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ERIC Number: ED557471
Record Type: Non-Journal
Publication Date: 2014
Pages: 118
Abstractor: As Provided
ISBN: 978-1-3211-4774-2
Ludic Elicitation: Using Games for Knowledge Elicitation
Cao, Yan
ProQuest LLC, Ph.D. Dissertation, Pennsylvania State University
Knowledge elicitation from human beings is important for many fields, such as decision support systems, risk communication, and customer preference studying. Traditional approaches include observations, questionnaires, structured and semi-structured interviews, and group discussions. Many publications have been studying different techniques for a variety of data elicitation tasks as well. However, few of them have considered participants' user experience in the process. One main drawback of these methods is their time consuming and labor intensive nature, because of which participants often lose their interest and attention quickly in data elicitation activities. Innovated by the success of games with a purpose in many fields such as participatory city exploration and community building, we propose to adopt a game approach for knowledge elicitation tasks. We have developed two browser-based casual games, LinkIT and SortIT, and have applied them for three knowledge elicitation applications: relation elicitation, rank elicitation, and probability elicitation. The LinkIT game elicits relations between variables/ concepts and facilitates the construction of relation network structures such as concept maps and Bayesian networks. The SortIT game presents puzzles in the form of multiple-choice questions. This format supports rank elicitation in a pairwise comparison approach. The second application of this game is probability elicitation by using probability intervals or verbal expressions. By comparing the two games with more traditional methods such as questionnaires, we have established the external validity of the games for the three knowledge elicitation tasks. Further, user experience studies conclude that the games improve user experience by forming the elicitation tasks as a play activity and making the activity more interesting, engaging, exciting, and fun. These findings provide positive support for the applications of GWAP for more knowledge elicitation tasks. [The dissertation citations contained here are published with the permission of ProQuest LLC. Further reproduction is prohibited without permission. Copies of dissertations may be obtained by Telephone (800) 1-800-521-0600. Web page:]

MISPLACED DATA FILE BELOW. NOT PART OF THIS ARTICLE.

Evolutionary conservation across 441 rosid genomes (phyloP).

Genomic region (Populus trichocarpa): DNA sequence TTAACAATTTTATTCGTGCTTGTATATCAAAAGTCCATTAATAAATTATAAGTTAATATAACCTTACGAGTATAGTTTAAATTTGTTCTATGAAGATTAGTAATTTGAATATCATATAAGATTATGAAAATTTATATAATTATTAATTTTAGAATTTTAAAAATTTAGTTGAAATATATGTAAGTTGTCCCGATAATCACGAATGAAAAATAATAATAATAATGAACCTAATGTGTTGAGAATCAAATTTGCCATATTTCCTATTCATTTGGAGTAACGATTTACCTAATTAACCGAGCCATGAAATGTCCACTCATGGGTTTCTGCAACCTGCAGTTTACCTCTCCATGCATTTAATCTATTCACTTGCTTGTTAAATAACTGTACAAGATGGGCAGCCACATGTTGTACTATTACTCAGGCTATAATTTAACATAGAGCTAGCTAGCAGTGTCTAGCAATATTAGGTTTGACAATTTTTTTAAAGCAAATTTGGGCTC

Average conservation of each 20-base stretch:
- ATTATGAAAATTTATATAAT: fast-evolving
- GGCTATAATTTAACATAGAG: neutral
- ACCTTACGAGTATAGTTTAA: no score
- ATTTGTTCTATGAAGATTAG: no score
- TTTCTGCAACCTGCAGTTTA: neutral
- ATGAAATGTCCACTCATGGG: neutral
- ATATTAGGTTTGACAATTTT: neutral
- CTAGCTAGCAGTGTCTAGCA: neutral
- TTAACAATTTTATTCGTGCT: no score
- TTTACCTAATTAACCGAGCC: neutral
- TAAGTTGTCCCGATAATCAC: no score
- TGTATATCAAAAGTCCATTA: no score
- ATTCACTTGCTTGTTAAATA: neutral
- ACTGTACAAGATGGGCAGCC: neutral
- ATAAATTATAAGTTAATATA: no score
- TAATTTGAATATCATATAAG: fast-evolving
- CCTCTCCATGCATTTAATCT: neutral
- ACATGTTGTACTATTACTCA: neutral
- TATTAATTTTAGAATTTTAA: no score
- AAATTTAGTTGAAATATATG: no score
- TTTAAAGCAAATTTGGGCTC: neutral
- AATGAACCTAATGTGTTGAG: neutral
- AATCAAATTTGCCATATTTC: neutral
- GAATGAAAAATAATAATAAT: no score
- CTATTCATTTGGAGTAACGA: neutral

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Publication Type: Dissertations/Theses - Doctoral Dissertations
Education Level: N/A
Audience: N/A
Language: English
Sponsor: N/A
Authoring Institution: N/A